Imagine if you didn’t pay for garbage collection? And instead, you just threw your trash out your window into the public tip. The downside is obvious, so instead, we pay a fee to have it taken care of.

Imagine if you didn’t pay for the public pollution of our atmosphere? And instead, just consumed and consumed and assumed the problem would just naturally go away.

Much like you would happily pay for someone to take away your garbage, one should be expected to pay for the filth that we pump into our atmosphere year on year which has knocked the carbon cycle off balance.

Much like the accumulated trash out your and your neighbour’s window would start to balloon into a pretty public negative externality, the effect that ongoing oil and coal carbon released into our atmosphere is as much a catastrophic negative externality as well. The difference being, that is distributed so thinly across our society that it is less of an eyesore and easy to pass off as unnoticeable.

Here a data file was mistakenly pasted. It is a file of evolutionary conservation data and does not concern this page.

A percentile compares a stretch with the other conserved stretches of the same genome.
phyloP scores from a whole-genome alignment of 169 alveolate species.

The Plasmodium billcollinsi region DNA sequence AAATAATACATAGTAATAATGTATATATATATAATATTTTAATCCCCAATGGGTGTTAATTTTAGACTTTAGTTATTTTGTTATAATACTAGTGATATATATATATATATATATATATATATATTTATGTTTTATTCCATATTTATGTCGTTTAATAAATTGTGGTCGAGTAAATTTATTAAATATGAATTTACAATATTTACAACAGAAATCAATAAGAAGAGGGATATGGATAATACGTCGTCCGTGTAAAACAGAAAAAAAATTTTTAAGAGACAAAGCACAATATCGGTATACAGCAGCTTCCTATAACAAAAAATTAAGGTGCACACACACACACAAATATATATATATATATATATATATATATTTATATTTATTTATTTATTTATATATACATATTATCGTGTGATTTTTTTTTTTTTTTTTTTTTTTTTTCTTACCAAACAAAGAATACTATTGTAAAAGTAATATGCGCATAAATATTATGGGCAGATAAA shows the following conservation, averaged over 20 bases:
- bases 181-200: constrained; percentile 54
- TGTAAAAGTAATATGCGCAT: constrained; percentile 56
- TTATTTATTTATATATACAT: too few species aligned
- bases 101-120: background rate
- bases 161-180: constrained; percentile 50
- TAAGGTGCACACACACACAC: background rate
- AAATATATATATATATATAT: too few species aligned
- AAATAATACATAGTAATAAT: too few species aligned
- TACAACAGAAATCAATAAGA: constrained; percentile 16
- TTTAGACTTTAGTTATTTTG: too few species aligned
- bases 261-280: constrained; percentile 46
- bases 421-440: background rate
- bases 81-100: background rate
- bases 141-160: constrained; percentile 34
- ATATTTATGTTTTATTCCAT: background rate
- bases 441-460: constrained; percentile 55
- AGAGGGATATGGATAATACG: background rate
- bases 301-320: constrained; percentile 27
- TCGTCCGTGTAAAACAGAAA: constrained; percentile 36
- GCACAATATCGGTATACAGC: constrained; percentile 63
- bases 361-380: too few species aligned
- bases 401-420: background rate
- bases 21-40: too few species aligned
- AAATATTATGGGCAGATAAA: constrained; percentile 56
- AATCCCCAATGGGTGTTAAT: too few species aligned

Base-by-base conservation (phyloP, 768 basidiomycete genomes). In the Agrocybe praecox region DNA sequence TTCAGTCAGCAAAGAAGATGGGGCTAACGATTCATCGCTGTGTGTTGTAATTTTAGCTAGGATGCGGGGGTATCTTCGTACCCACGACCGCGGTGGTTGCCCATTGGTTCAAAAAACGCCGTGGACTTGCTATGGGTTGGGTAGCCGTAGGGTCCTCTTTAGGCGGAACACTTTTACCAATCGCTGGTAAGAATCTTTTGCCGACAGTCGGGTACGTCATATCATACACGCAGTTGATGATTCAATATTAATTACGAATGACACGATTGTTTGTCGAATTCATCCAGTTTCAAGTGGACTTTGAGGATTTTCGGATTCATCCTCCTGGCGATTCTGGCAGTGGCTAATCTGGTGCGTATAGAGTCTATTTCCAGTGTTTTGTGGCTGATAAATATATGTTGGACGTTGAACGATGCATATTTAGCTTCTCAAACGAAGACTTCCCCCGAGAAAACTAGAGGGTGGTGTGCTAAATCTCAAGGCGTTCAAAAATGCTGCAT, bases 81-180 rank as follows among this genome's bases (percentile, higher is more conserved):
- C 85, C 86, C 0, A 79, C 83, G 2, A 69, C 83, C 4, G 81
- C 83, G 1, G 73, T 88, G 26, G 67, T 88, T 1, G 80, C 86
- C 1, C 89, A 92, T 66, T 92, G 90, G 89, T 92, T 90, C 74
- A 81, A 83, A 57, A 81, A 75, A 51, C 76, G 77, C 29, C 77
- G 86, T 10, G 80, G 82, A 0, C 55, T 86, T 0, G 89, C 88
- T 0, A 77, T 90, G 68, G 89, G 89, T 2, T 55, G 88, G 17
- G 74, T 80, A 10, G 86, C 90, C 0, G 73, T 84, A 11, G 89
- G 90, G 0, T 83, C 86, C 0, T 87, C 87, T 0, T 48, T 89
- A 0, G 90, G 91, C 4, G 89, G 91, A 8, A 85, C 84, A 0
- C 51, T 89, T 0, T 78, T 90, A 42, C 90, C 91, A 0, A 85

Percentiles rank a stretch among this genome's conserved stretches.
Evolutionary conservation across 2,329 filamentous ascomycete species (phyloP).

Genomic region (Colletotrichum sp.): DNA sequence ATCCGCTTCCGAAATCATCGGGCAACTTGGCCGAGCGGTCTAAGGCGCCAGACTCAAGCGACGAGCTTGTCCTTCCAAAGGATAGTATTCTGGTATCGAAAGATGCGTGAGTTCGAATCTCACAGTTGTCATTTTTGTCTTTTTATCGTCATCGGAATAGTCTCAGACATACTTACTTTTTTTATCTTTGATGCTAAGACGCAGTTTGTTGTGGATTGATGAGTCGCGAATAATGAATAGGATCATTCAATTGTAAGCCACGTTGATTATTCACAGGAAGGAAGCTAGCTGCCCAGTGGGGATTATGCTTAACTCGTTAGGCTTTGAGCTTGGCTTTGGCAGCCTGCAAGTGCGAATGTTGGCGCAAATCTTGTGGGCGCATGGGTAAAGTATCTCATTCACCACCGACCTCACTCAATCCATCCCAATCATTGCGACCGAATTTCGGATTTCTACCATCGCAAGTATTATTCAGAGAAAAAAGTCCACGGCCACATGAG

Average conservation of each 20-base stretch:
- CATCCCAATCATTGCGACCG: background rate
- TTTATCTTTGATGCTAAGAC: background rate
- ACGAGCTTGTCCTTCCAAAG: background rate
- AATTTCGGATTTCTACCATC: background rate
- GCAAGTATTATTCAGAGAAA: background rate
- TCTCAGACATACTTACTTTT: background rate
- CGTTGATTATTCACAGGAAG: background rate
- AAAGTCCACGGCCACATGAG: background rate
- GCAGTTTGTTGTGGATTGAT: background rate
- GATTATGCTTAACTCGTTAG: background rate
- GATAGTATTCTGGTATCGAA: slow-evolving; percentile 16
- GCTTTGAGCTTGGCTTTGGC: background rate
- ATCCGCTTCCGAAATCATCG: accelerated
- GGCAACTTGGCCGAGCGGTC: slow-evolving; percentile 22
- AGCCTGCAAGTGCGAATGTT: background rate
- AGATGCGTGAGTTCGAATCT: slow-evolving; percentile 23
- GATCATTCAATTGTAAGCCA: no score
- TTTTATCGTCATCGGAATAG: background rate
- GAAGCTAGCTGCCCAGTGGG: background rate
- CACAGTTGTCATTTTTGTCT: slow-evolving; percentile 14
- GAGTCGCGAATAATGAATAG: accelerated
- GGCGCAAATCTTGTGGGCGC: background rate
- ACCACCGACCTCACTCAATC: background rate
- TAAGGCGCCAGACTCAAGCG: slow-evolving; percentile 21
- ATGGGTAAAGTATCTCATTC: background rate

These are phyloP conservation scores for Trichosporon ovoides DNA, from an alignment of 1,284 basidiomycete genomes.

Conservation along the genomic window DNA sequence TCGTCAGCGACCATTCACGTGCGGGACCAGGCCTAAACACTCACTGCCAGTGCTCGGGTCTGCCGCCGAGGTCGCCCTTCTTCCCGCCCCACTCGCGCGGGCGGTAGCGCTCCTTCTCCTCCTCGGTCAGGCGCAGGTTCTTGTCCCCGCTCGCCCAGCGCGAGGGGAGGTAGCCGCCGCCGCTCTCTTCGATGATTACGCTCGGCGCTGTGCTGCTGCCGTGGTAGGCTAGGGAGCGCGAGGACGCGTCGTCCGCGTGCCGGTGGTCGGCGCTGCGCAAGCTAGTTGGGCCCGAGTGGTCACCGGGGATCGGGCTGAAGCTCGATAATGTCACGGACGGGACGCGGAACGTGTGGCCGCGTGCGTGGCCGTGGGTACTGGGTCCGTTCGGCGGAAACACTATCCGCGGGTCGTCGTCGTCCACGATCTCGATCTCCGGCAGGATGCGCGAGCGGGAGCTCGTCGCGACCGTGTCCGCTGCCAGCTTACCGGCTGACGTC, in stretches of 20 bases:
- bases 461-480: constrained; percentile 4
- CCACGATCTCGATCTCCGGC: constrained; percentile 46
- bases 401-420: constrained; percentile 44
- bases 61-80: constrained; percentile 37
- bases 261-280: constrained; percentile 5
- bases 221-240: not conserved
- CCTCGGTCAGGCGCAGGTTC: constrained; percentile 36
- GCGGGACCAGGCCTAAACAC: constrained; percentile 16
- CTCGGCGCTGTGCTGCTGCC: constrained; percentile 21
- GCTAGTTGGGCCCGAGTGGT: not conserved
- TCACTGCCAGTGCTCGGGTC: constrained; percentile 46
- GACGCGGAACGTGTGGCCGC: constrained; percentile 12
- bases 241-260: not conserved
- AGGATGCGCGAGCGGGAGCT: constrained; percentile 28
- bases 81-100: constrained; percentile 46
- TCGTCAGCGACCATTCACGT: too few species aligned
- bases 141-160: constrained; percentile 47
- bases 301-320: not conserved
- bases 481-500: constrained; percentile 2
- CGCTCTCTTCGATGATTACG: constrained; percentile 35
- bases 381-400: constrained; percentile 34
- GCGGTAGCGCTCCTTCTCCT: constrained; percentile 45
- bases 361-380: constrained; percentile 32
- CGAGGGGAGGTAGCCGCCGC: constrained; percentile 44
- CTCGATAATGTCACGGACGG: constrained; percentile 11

Unnoticeable maybe, but nonetheless, deeply significant.

This negative externality is understood, but as we speak, not being accounted for. There is no tax to offset this public negative externality.

And this failure to account for the cost should actually be understood as a functioning subsidy instead. Because it is in this difference, the incentives have not been properly priced in. If you know that you can extract oil at x price because the y tax is not being enforced, then you are likely to continue business as usual and not invest money in reducing the mitigating factors of the y tax.